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Writing out the Modified Helmholtz equation in spherically symmetric co-ordinates

Note that $\nabla^2 \psi(r)\;$=$\;\frac{d^{2} \psi}{d r^{2}}+\frac{2}{r} \frac{d \psi}{d r}$=$\frac{1}{r} \frac{d^{2}}{d r^{2}}(r \psi)$ in the spherically symmetric case.

LapSphSym[F[r]] := (1/r)*D[r*F[r], {r, 2}]
eqmHrr1 = LapSphSym[F[r]] - m^2*F[r] == DiracDelta[r - r1]
Assuming[Element[{r, r1, F, m}, Reals], DSolve[eqmHrr1, F[r], r]]

MMa 12.0 output

(** {{F[r] -> C[1]/(E^(m*r)*r) + (E^(m*r)*C[2])/r - 
 (E^((-m)*r - m*r1)*(-E^(2*m*r) + E^(2*m*r1))*r1*HeavisideTheta[r - r1])/
  (2*m*r)}} **)

Questions

[1] Is this the correct approach, including DiracDelta[r-r1] , if "r" is a (spherically symmetric) vector?

[2] How to input the boundary conditions to get the Green's functions?

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    $\begingroup$ Somewhat related: mathematica.stackexchange.com/q/209662/1871 As shown there, GreenFunction knows how to handle the problem in Cartesian coordinates, but doesn't seem to know how to handle the spherical coordinates, at least now. $\endgroup$ – xzczd Jul 9 at 1:52
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A partial attempt is documented below, but it needs further work to get at the solutions.

eqmHrr1 = -LapSphSym[F[r]] - m^2*F[r] == (1/r^2)*DiracDelta[r - r1];
sol = TrigExpand[Assuming[Element[{r, r1, F[r], m}, Reals], DSolve[eqmHrr1, F[r], r]]]
FullSimplify[Simplify[sol, Assumptions -> {0 < r < Infinity && r1 < r < Infinity}]]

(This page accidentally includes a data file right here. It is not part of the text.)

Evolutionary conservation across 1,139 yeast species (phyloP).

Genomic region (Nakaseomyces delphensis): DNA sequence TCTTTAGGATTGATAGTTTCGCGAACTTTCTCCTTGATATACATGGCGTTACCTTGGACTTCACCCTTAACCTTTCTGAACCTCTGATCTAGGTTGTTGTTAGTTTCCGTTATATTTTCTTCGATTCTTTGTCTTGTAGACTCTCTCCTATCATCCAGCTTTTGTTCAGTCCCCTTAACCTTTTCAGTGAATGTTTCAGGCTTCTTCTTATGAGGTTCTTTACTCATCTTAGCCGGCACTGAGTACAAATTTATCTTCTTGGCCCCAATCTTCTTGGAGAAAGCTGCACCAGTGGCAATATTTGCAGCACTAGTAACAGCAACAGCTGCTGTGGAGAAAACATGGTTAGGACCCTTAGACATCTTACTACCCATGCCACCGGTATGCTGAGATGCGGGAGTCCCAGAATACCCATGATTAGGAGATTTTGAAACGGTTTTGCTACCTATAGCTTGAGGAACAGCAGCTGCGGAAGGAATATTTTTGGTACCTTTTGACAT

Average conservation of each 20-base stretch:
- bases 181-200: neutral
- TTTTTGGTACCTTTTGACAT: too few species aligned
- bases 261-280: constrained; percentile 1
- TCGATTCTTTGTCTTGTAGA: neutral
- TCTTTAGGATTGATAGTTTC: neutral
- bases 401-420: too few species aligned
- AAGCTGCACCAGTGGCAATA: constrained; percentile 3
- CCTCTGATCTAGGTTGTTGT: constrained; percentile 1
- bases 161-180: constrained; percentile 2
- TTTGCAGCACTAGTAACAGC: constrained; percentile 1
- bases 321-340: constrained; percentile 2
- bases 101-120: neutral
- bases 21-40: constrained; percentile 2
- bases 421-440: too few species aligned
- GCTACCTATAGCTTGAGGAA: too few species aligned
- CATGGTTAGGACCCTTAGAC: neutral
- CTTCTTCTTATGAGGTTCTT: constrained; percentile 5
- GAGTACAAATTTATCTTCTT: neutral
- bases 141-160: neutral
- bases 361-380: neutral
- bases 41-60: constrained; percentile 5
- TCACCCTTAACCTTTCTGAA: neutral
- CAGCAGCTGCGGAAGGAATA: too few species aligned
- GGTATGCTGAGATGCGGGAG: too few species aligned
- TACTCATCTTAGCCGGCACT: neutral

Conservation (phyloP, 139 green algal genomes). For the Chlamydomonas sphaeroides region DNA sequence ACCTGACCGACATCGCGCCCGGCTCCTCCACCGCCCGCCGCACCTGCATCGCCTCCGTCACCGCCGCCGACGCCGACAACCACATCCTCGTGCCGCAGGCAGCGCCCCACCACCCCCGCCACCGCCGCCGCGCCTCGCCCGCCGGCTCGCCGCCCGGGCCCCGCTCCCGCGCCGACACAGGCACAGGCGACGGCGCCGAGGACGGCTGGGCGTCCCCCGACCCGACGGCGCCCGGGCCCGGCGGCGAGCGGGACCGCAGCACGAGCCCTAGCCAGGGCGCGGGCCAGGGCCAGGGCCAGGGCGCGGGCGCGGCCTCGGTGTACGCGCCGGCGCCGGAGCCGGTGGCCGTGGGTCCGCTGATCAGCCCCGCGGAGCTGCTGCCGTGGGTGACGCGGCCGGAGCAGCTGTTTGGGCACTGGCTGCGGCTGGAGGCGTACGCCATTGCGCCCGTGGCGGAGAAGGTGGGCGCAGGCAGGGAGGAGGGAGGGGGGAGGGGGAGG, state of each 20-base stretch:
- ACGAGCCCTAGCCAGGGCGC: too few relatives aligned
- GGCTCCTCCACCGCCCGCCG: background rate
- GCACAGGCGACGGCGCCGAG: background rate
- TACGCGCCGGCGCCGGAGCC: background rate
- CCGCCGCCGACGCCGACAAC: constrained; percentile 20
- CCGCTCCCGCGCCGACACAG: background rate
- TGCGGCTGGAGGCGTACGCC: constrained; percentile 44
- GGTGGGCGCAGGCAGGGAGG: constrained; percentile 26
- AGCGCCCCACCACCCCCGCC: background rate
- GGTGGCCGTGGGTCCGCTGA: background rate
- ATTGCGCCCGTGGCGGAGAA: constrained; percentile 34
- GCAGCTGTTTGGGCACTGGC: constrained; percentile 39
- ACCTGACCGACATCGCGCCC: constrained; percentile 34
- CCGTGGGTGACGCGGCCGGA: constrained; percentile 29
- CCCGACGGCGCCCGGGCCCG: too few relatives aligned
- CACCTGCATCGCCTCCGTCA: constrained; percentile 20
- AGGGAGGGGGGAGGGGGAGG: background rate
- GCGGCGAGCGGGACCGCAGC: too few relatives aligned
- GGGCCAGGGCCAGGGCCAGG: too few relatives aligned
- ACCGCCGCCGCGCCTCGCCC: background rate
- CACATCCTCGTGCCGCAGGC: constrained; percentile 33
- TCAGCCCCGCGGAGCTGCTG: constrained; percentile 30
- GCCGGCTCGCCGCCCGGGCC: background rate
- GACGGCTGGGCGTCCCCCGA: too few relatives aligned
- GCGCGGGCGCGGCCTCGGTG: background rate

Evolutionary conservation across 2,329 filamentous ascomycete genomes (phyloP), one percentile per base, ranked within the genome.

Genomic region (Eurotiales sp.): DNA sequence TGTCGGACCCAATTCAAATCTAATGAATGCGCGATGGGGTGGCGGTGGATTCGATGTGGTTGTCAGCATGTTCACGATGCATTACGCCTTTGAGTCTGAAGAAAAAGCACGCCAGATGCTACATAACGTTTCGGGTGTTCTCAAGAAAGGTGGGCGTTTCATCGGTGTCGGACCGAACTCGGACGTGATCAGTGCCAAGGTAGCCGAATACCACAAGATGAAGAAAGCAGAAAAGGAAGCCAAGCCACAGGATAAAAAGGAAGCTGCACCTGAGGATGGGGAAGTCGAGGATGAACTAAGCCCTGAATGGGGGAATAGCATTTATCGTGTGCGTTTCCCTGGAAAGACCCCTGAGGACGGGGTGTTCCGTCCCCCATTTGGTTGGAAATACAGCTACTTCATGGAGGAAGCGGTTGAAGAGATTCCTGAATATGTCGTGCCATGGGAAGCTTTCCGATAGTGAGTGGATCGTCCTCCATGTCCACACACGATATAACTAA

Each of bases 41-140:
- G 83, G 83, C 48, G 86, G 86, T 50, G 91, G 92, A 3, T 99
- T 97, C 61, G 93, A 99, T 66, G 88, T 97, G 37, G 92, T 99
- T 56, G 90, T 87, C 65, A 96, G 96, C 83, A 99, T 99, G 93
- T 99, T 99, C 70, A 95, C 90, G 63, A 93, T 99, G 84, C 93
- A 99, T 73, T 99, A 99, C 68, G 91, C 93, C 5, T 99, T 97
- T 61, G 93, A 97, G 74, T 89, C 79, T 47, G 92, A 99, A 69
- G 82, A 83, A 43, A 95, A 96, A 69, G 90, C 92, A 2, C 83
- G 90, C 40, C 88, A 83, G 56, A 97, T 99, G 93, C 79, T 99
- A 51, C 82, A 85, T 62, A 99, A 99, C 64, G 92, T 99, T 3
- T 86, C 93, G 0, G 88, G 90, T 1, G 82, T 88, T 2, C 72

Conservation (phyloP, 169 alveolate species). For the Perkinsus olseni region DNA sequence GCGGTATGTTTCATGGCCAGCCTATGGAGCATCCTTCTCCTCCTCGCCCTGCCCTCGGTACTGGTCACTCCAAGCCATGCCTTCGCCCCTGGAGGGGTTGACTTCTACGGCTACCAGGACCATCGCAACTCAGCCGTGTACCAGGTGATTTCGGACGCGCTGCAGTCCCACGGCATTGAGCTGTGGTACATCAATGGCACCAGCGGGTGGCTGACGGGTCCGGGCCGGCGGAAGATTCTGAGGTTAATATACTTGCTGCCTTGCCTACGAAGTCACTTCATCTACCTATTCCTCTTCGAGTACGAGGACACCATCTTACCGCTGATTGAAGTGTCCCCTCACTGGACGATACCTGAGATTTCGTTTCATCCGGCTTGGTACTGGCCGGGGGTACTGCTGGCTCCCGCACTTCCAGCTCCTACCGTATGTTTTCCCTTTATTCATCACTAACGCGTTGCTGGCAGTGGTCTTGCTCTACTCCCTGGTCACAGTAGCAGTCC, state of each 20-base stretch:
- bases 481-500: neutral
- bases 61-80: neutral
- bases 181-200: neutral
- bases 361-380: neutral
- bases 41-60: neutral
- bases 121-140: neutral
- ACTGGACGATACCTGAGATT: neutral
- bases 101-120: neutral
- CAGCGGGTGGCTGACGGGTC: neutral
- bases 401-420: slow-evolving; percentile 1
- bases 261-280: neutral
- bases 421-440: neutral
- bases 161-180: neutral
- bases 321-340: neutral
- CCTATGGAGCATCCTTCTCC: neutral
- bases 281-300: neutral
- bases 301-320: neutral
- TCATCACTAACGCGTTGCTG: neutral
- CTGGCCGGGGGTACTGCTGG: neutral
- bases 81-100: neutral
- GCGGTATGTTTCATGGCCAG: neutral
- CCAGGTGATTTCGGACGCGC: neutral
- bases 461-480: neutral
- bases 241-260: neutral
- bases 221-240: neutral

(** {{F[r] -> (C[1]/E^(I*m*r) + E^(I*m*r)*C[2] - 
  Sin[m*(r - r1)]/(m*r1))/r}}**)

How does one enforce limits at infinity, not include the origin, so that C[1] and C[2] can be determined? The correct solution(s) is/are: $\displaystyle{\frac{e^{\pm \iota~ m~|r - r1|}}{4\pi |r -r1|}}$

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    $\begingroup$ (1/r^2)*DiracDelta[r - r1] it is not the same as in 1D case. It describes singularity distributed on a sphere r=r1. It can be electric charge on a soap bubble for instance. $\endgroup$ – Alex Trounev Jul 13 at 9:54
  • $\begingroup$ Thanks. How should the DiracDelta term written correctly, i.e. is there a way to write DiracDlelta[$\vec{r}$ - $\vec{r1}$] using "r" as a scalar in spherically symmetric coordinates? Alternatively, what's the correct way to cast this equation so the solution can be validated in 3D within Mma? Just in case, It's not essential to use "r" as a scalar. $\endgroup$ – arny Jul 13 at 19:28
  • $\begingroup$ There is a good answer to your question on math.stackexchange.com/questions/2235615/… $\endgroup$ – Alex Trounev Jul 13 at 20:19
  • $\begingroup$ Also there is a good explanation about 3D Dirac delta on farside.ph.utexas.edu/teaching/jk1/Electromagnetism.pdf $\endgroup$ – Alex Trounev Jul 13 at 20:33

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